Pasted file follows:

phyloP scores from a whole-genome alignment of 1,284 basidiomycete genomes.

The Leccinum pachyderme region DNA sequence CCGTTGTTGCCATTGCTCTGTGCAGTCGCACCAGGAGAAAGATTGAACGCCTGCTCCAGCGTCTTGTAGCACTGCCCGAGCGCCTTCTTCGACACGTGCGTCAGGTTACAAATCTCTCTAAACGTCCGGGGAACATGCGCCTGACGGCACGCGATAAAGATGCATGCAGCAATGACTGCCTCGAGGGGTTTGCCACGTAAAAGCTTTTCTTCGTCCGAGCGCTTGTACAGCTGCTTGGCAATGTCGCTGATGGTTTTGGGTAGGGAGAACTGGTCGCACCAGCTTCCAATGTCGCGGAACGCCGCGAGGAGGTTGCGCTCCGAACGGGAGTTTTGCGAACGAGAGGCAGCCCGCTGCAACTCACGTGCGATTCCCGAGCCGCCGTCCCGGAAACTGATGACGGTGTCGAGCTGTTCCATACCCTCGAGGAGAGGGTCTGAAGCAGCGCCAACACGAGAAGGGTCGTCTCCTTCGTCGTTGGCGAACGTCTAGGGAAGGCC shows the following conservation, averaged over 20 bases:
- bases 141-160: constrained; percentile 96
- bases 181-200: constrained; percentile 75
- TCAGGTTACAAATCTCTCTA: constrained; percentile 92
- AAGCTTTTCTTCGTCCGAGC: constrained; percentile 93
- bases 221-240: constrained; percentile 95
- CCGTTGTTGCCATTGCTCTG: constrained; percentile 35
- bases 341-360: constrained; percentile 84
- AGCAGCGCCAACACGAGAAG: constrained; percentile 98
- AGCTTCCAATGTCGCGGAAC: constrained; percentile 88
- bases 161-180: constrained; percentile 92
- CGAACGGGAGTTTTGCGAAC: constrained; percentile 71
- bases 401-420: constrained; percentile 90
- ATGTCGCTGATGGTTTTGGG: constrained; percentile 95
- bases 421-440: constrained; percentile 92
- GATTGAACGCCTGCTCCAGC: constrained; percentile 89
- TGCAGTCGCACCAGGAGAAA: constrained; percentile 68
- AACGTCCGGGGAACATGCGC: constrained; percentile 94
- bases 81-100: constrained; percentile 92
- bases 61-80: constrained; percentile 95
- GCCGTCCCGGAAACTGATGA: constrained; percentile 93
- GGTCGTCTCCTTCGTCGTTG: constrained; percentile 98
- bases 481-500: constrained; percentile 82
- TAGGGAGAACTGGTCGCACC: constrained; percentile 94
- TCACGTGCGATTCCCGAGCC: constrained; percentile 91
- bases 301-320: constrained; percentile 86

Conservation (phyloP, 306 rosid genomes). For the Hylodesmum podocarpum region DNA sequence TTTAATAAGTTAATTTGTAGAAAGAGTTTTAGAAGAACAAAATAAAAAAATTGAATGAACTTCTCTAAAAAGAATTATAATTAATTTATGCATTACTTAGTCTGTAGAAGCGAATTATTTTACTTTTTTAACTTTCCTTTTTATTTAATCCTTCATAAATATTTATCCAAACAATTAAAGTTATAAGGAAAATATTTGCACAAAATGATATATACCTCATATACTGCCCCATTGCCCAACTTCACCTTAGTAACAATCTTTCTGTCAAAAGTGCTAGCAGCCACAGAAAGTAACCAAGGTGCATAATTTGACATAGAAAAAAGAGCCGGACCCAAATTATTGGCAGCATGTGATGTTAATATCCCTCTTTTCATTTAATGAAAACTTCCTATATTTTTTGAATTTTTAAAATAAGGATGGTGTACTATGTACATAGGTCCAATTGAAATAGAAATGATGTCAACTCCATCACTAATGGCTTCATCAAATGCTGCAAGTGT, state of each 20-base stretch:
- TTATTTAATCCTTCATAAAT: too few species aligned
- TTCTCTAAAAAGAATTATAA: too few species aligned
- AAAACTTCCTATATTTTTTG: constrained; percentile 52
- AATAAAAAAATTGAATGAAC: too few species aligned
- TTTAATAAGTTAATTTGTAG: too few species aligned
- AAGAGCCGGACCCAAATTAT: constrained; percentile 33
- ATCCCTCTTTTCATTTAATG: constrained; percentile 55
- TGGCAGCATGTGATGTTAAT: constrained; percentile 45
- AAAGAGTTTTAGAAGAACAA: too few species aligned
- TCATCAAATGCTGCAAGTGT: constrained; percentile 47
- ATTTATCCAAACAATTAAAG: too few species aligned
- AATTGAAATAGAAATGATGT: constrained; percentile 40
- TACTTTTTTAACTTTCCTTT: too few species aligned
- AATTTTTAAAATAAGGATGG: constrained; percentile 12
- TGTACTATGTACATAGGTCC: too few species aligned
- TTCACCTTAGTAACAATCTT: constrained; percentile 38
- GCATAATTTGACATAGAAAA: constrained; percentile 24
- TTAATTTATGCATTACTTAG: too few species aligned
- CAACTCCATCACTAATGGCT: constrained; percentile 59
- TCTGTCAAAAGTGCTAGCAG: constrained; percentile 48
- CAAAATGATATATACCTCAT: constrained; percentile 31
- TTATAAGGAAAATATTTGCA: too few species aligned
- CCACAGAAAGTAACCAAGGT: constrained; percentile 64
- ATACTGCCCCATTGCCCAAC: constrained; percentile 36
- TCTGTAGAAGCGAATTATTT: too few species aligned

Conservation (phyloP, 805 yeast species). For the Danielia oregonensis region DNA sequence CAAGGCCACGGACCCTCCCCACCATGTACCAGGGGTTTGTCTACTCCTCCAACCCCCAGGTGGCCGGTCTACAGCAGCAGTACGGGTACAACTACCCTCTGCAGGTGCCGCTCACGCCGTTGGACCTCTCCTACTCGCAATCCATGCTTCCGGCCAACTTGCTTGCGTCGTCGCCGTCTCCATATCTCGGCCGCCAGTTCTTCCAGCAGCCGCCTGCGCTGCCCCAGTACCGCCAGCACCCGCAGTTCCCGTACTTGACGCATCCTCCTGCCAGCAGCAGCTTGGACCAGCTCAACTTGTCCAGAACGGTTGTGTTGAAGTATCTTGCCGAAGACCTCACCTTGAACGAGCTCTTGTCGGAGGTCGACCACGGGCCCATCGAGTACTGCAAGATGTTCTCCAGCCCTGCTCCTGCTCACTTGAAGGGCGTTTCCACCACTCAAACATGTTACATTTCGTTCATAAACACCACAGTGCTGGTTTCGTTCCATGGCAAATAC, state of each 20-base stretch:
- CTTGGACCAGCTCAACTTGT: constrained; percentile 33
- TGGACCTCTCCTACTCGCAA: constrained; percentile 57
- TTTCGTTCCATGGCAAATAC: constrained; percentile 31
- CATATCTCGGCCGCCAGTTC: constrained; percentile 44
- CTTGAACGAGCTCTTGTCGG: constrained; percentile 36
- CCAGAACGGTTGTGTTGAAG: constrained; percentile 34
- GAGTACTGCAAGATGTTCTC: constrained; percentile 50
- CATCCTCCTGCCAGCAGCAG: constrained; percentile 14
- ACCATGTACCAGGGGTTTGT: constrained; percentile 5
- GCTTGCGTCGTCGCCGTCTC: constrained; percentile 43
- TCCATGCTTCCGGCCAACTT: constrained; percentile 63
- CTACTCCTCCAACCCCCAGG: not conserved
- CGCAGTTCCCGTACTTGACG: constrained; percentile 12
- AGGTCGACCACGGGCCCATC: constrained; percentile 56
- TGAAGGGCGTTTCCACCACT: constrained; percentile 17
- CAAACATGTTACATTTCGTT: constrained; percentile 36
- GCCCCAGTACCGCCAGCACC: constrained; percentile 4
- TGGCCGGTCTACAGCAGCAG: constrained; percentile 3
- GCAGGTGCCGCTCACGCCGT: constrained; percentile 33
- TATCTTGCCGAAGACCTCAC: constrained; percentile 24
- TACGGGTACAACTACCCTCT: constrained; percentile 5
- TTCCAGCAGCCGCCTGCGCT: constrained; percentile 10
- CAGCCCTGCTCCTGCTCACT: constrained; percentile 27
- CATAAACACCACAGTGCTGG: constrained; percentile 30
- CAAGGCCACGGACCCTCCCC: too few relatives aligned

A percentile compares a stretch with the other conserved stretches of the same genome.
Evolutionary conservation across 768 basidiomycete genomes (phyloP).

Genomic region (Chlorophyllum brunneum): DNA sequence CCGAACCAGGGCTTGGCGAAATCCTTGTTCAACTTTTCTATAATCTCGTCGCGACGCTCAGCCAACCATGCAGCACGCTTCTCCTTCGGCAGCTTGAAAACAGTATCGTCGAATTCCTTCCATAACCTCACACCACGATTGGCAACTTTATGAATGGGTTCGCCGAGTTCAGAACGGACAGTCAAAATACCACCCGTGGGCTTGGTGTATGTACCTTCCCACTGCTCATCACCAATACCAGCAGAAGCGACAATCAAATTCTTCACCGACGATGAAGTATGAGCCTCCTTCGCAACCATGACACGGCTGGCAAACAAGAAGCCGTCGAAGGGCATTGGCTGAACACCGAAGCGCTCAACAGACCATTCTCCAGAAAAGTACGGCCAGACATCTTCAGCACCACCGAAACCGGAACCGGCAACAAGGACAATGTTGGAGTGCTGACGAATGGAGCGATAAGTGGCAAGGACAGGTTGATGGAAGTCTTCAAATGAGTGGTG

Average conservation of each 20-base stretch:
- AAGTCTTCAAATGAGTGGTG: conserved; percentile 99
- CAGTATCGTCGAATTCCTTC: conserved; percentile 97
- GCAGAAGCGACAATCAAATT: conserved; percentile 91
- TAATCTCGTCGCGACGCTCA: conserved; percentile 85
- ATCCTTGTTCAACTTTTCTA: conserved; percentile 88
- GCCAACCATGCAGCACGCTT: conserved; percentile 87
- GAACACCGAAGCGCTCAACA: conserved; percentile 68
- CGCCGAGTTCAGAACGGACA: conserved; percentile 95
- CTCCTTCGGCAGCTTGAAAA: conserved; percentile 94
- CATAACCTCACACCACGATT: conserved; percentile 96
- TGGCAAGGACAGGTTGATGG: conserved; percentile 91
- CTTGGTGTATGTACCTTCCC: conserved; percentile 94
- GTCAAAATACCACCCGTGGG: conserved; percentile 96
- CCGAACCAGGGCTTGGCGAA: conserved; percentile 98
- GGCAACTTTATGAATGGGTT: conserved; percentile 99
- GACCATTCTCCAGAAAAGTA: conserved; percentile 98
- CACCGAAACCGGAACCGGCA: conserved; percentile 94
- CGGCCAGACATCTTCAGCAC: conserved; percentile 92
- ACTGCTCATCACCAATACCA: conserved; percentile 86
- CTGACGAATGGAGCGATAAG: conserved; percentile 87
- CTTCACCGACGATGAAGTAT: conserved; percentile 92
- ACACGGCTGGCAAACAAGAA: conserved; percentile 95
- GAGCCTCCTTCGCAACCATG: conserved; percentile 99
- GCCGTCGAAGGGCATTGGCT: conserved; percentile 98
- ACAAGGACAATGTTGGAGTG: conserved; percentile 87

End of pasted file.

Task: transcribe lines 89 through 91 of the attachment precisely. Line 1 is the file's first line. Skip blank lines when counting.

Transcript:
- GCCAACCATGCAGCACGCTT: conserved; percentile 87
- GAACACCGAAGCGCTCAACA: conserved; percentile 68
- CGCCGAGTTCAGAACGGACA: conserved; percentile 95